Moving Beyond #GirlBoss Culture—How Can We Improve The Way Women Work In Web3?

I have always personally struggled with the concept of “International Women’s Day”, “Women in Web3” and “Girl Boss” jargon. I believe the use of holidays and aggrandizing jargon to uplift and celebrate women in the modern workplace can instead serve to obfuscate and over-shroud the talent and success women, as human beings, inherently possess.

Rarely, if ever, have I seen the gendering of male titles or success. To over-employ this lexicon is to suggest that a woman's success or status as a “girl boss” is extraordinary, or beyond the norm of what a woman is capable of.

I therefore invite my readers to imagine a world in which we don’t need to highlight the “girl” in “girl boss”.  Women can have success and be bosses, without their gender inviting a nod, or any attention whatsoever for that matter.

If you think I’m wading into grammatical weeds here to make a point — well, I am. It is from this lens, during International Women's Month, that I'd like to discuss some of the gendered issues prevalent in the Web3 workplace culture.     

Editor's note: All names and personal information have been omitted to protect the women who participated in this article. 

We have to address inequity—not gloss over it

If you have ever been to a cryptocurrency conference or Web3 event, the gender gap between male to female participants is obvious. As of today, 5% of crypto entrepreneurs are female. Out of 121 listed founders of the world’s leading crypto companies, only five are female, and each of the five companies at which these women work have at least one fellow male founder. Equally sobering, only 19% of crypto investors are white women, and 4% are black women. This inequity mirrors non-Web3 industries, where a mere 5% of leadership positions in tech are held by women, and women-led startups receive 2% of venture capital funding, according to recent study by MIDA research.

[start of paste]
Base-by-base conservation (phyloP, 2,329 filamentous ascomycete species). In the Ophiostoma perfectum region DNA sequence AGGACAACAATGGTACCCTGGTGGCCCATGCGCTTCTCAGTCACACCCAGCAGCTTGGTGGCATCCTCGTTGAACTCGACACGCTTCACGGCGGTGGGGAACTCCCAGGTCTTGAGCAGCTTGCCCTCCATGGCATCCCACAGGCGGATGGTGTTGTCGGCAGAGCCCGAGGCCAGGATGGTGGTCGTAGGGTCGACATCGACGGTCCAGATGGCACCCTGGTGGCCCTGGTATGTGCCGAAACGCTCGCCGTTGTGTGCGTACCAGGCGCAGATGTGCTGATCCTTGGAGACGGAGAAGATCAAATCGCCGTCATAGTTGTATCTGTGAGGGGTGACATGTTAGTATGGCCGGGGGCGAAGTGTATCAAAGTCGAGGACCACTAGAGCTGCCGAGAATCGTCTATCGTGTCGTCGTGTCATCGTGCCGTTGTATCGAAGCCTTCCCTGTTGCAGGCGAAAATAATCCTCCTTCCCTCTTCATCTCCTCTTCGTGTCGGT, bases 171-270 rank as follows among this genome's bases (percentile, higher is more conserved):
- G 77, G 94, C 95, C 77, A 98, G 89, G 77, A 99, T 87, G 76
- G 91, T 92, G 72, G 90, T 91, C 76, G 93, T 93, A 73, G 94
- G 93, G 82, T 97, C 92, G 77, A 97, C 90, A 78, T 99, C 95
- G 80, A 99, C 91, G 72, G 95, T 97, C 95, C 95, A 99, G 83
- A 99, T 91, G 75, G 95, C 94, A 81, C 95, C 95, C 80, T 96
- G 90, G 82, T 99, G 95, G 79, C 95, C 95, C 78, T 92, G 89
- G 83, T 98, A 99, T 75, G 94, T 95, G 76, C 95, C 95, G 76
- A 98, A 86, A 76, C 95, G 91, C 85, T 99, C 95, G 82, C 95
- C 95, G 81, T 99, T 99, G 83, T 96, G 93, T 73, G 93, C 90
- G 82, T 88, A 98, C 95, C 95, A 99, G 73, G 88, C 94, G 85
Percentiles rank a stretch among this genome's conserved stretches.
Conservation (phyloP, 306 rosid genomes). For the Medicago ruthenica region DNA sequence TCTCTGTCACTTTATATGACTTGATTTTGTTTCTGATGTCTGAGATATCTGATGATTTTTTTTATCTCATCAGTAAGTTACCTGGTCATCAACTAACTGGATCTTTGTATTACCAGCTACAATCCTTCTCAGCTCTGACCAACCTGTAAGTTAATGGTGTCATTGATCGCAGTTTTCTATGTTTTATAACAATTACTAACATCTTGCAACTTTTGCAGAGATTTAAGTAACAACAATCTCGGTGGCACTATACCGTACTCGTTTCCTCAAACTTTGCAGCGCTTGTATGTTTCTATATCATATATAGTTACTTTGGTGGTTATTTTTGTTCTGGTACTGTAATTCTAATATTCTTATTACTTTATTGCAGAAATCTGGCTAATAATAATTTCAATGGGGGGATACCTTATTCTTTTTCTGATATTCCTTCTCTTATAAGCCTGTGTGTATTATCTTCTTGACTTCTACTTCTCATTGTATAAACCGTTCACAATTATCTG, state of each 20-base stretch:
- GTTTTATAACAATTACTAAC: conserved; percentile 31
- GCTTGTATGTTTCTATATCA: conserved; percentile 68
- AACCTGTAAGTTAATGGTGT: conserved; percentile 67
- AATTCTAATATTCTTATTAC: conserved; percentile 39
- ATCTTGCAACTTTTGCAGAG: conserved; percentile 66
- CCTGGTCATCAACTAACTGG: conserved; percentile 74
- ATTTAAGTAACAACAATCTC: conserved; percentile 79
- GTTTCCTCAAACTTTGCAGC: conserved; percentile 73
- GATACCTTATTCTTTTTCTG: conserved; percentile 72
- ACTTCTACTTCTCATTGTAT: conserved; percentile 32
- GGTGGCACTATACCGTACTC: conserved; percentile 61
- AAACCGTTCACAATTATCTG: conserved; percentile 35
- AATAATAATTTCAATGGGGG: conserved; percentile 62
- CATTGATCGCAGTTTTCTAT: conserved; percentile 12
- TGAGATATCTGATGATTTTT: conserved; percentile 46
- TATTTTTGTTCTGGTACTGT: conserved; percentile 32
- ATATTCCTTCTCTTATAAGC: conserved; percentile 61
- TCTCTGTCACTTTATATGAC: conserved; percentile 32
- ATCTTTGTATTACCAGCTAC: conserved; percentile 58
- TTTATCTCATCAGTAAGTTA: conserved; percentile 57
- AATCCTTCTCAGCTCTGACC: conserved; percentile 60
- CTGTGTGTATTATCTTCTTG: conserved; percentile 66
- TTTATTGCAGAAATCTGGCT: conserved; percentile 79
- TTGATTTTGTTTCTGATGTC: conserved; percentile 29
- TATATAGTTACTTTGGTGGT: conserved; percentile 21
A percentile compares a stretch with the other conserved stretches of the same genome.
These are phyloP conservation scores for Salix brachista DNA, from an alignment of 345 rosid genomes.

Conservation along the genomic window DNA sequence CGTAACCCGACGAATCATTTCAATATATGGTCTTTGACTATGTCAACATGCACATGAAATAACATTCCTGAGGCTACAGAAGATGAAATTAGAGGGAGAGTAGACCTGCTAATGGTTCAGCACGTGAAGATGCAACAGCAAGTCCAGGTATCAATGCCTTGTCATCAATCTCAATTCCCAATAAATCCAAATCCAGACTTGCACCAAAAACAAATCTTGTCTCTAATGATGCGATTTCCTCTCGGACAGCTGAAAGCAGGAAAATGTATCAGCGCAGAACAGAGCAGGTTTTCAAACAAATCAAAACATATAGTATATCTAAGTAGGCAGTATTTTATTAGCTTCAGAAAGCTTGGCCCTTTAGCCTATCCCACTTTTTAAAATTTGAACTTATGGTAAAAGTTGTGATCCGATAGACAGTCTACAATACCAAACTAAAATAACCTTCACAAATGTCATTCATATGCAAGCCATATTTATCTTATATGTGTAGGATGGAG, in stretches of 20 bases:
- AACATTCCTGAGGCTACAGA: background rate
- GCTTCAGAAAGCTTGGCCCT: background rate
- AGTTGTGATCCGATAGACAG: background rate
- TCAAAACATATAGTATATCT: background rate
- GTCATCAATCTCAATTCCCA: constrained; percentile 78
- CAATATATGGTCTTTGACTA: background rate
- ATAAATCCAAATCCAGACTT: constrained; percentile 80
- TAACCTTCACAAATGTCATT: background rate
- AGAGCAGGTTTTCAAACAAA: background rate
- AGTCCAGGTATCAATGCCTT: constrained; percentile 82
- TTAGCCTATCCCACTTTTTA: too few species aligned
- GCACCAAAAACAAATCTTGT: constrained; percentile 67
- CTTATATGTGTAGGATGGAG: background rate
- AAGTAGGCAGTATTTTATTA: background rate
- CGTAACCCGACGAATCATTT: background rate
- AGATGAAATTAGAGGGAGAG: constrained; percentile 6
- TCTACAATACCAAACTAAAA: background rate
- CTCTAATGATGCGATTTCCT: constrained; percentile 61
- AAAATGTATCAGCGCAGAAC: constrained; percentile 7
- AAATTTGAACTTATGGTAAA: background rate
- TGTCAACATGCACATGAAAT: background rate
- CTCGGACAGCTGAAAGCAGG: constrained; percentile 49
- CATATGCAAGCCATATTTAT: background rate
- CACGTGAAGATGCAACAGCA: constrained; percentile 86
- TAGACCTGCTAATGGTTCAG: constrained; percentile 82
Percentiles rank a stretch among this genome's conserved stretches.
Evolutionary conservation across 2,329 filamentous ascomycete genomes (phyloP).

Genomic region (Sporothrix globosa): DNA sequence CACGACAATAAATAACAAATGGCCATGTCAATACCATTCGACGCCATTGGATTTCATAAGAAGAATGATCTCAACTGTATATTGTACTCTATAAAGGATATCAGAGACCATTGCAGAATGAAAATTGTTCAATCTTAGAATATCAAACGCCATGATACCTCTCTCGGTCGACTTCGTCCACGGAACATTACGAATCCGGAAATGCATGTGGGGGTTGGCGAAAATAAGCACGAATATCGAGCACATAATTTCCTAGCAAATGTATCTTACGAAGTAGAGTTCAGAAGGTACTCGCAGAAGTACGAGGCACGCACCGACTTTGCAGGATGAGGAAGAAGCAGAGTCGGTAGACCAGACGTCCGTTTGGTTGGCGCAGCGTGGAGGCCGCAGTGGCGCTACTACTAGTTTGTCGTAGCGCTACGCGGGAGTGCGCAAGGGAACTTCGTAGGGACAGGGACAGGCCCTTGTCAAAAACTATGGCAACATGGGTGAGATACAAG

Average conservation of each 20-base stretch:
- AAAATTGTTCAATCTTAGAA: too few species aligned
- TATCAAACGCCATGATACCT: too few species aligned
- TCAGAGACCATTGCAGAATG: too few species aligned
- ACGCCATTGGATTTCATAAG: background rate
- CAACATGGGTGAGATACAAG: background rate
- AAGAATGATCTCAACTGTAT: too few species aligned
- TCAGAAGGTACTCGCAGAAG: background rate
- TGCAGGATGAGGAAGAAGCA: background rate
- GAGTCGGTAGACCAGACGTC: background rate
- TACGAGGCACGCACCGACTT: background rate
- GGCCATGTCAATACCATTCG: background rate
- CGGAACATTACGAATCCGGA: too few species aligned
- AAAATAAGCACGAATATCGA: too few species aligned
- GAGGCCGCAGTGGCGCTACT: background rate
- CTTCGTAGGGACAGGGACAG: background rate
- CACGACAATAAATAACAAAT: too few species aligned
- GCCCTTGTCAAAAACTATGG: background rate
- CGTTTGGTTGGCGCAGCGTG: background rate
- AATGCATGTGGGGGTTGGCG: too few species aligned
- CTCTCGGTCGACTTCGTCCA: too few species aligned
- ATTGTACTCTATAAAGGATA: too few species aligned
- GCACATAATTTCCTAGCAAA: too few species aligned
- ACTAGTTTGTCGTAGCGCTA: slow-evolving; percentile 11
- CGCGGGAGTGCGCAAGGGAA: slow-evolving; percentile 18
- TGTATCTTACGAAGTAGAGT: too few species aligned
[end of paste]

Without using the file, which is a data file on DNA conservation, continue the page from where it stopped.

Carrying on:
These are industry-wide statistics, which trickle down into large institutions, companies, and most importantly, culture. It is no surprise the industry has earned its broey-reputation, even dating back to 2018 when the North American Bitcoin conference toted 5,000 attendees to a “networking event” at a Miami strip club.

“We’re a bunch of dudes with a lot of money in our 20s. We like naked girls,” New York cryptocurrency trader Jeff Scott reportedly said in response to the incident.

Needless to say, this did not serve to cultivate a safe and respected culture towards women.  

Recognizing the day-to-day realities of workplace culture

I recently spoke to a number of women working in the industry, mainly at male-dominated cryptocurrency exchanges and platforms. 

One woman, who works in sales at an unnamed crypto platform, cited numerous instances of disparaging comments and demeaning language being used to discuss women. This, accompanied by unrelatable topics of conversation, led her to feel alienated from her team. 

“The conversations circulated around poker, girls that they were hooking up with and decentralized finance (DeFi). I could only relate 10 to 15% of the time. A lot of times, I was really stressed out trying to find out where I fit in. For the first six months, I felt like there was no place for me.”

Another woman reported hearing objectifying language used about other women in romantic contexts, comments like, "I hooked up with this girl; she was a 6 or a 7."